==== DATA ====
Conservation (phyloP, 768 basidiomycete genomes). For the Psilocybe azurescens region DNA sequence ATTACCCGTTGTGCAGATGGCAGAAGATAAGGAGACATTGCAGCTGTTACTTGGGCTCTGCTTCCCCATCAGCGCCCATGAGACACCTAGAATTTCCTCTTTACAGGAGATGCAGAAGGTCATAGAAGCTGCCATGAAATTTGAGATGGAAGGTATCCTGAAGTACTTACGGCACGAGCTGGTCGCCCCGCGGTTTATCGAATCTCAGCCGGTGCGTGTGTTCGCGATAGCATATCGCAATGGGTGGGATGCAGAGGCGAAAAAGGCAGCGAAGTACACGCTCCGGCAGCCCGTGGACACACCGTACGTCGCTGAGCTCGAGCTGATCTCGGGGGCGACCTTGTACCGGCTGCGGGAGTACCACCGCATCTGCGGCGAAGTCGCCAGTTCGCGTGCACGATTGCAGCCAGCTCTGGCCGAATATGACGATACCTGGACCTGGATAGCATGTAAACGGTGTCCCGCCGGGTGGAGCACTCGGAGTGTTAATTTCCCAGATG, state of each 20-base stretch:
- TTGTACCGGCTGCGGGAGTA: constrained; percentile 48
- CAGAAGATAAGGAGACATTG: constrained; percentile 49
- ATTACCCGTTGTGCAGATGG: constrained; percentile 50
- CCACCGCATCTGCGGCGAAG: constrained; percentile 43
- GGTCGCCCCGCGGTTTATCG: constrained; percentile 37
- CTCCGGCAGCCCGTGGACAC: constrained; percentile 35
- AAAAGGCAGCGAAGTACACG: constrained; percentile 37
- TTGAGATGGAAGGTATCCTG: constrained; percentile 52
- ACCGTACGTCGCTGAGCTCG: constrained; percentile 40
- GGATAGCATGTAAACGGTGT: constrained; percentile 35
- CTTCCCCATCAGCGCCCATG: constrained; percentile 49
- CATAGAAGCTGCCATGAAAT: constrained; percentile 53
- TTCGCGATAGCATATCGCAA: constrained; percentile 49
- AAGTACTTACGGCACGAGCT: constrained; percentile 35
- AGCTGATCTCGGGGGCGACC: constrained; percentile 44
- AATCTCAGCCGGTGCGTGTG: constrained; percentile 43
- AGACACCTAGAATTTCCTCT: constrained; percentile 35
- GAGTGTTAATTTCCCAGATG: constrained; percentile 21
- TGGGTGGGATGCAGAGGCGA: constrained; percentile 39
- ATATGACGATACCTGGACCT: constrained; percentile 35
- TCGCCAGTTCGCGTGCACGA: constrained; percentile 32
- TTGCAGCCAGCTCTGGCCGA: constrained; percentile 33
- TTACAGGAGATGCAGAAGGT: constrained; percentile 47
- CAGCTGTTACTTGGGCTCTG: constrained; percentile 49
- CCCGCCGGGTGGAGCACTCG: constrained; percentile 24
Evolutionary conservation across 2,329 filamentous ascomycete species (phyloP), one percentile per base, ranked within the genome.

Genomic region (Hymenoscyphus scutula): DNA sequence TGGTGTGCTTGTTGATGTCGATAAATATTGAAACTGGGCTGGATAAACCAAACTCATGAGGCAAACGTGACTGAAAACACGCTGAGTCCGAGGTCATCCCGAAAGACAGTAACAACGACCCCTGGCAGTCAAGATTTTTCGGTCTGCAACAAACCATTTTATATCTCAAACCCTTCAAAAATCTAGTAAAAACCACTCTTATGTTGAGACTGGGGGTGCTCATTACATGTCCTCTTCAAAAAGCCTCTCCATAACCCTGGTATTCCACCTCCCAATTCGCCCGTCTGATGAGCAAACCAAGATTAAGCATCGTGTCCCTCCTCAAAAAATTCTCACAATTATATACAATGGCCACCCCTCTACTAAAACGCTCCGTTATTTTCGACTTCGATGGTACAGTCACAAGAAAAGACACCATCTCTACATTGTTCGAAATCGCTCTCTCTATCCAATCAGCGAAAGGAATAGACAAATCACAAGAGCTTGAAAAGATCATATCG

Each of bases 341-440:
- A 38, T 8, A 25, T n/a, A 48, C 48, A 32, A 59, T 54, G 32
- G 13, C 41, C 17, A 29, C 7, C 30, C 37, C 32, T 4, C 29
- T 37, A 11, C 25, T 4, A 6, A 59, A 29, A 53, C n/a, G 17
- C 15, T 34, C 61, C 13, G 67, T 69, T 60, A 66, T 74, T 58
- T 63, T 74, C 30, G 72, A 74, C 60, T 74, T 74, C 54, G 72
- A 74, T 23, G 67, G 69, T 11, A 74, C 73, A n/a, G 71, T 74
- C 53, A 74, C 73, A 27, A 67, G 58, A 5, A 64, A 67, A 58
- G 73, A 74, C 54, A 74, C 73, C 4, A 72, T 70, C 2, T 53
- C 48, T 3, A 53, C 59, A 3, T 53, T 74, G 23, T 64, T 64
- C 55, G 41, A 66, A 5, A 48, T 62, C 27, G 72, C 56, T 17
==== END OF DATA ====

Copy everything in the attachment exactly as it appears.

Conservation (phyloP, 768 basidiomycete genomes). For the Psilocybe azurescens region DNA sequence ATTACCCGTTGTGCAGATGGCAGAAGATAAGGAGACATTGCAGCTGTTACTTGGGCTCTGCTTCCCCATCAGCGCCCATGAGACACCTAGAATTTCCTCTTTACAGGAGATGCAGAAGGTCATAGAAGCTGCCATGAAATTTGAGATGGAAGGTATCCTGAAGTACTTACGGCACGAGCTGGTCGCCCCGCGGTTTATCGAATCTCAGCCGGTGCGTGTGTTCGCGATAGCATATCGCAATGGGTGGGATGCAGAGGCGAAAAAGGCAGCGAAGTACACGCTCCGGCAGCCCGTGGACACACCGTACGTCGCTGAGCTCGAGCTGATCTCGGGGGCGACCTTGTACCGGCTGCGGGAGTACCACCGCATCTGCGGCGAAGTCGCCAGTTCGCGTGCACGATTGCAGCCAGCTCTGGCCGAATATGACGATACCTGGACCTGGATAGCATGTAAACGGTGTCCCGCCGGGTGGAGCACTCGGAGTGTTAATTTCCCAGATG, state of each 20-base stretch:
- TTGTACCGGCTGCGGGAGTA: constrained; percentile 48
- CAGAAGATAAGGAGACATTG: constrained; percentile 49
- ATTACCCGTTGTGCAGATGG: constrained; percentile 50
- CCACCGCATCTGCGGCGAAG: constrained; percentile 43
- GGTCGCCCCGCGGTTTATCG: constrained; percentile 37
- CTCCGGCAGCCCGTGGACAC: constrained; percentile 35
- AAAAGGCAGCGAAGTACACG: constrained; percentile 37
- TTGAGATGGAAGGTATCCTG: constrained; percentile 52
- ACCGTACGTCGCTGAGCTCG: constrained; percentile 40
- GGATAGCATGTAAACGGTGT: constrained; percentile 35
- CTTCCCCATCAGCGCCCATG: constrained; percentile 49
- CATAGAAGCTGCCATGAAAT: constrained; percentile 53
- TTCGCGATAGCATATCGCAA: constrained; percentile 49
- AAGTACTTACGGCACGAGCT: constrained; percentile 35
- AGCTGATCTCGGGGGCGACC: constrained; percentile 44
- AATCTCAGCCGGTGCGTGTG: constrained; percentile 43
- AGACACCTAGAATTTCCTCT: constrained; percentile 35
- GAGTGTTAATTTCCCAGATG: constrained; percentile 21
- TGGGTGGGATGCAGAGGCGA: constrained; percentile 39
- ATATGACGATACCTGGACCT: constrained; percentile 35
- TCGCCAGTTCGCGTGCACGA: constrained; percentile 32
- TTGCAGCCAGCTCTGGCCGA: constrained; percentile 33
- TTACAGGAGATGCAGAAGGT: constrained; percentile 47
- CAGCTGTTACTTGGGCTCTG: constrained; percentile 49
- CCCGCCGGGTGGAGCACTCG: constrained; percentile 24
Evolutionary conservation across 2,329 filamentous ascomycete species (phyloP), one percentile per base, ranked within the genome.

Genomic region (Hymenoscyphus scutula): DNA sequence TGGTGTGCTTGTTGATGTCGATAAATATTGAAACTGGGCTGGATAAACCAAACTCATGAGGCAAACGTGACTGAAAACACGCTGAGTCCGAGGTCATCCCGAAAGACAGTAACAACGACCCCTGGCAGTCAAGATTTTTCGGTCTGCAACAAACCATTTTATATCTCAAACCCTTCAAAAATCTAGTAAAAACCACTCTTATGTTGAGACTGGGGGTGCTCATTACATGTCCTCTTCAAAAAGCCTCTCCATAACCCTGGTATTCCACCTCCCAATTCGCCCGTCTGATGAGCAAACCAAGATTAAGCATCGTGTCCCTCCTCAAAAAATTCTCACAATTATATACAATGGCCACCCCTCTACTAAAACGCTCCGTTATTTTCGACTTCGATGGTACAGTCACAAGAAAAGACACCATCTCTACATTGTTCGAAATCGCTCTCTCTATCCAATCAGCGAAAGGAATAGACAAATCACAAGAGCTTGAAAAGATCATATCG

Each of bases 341-440:
- A 38, T 8, A 25, T n/a, A 48, C 48, A 32, A 59, T 54, G 32
- G 13, C 41, C 17, A 29, C 7, C 30, C 37, C 32, T 4, C 29
- T 37, A 11, C 25, T 4, A 6, A 59, A 29, A 53, C n/a, G 17
- C 15, T 34, C 61, C 13, G 67, T 69, T 60, A 66, T 74, T 58
- T 63, T 74, C 30, G 72, A 74, C 60, T 74, T 74, C 54, G 72
- A 74, T 23, G 67, G 69, T 11, A 74, C 73, A n/a, G 71, T 74
- C 53, A 74, C 73, A 27, A 67, G 58, A 5, A 64, A 67, A 58
- G 73, A 74, C 54, A 74, C 73, C 4, A 72, T 70, C 2, T 53
- C 48, T 3, A 53, C 59, A 3, T 53, T 74, G 23, T 64, T 64
- C 55, G 41, A 66, A 5, A 48, T 62, C 27, G 72, C 56, T 17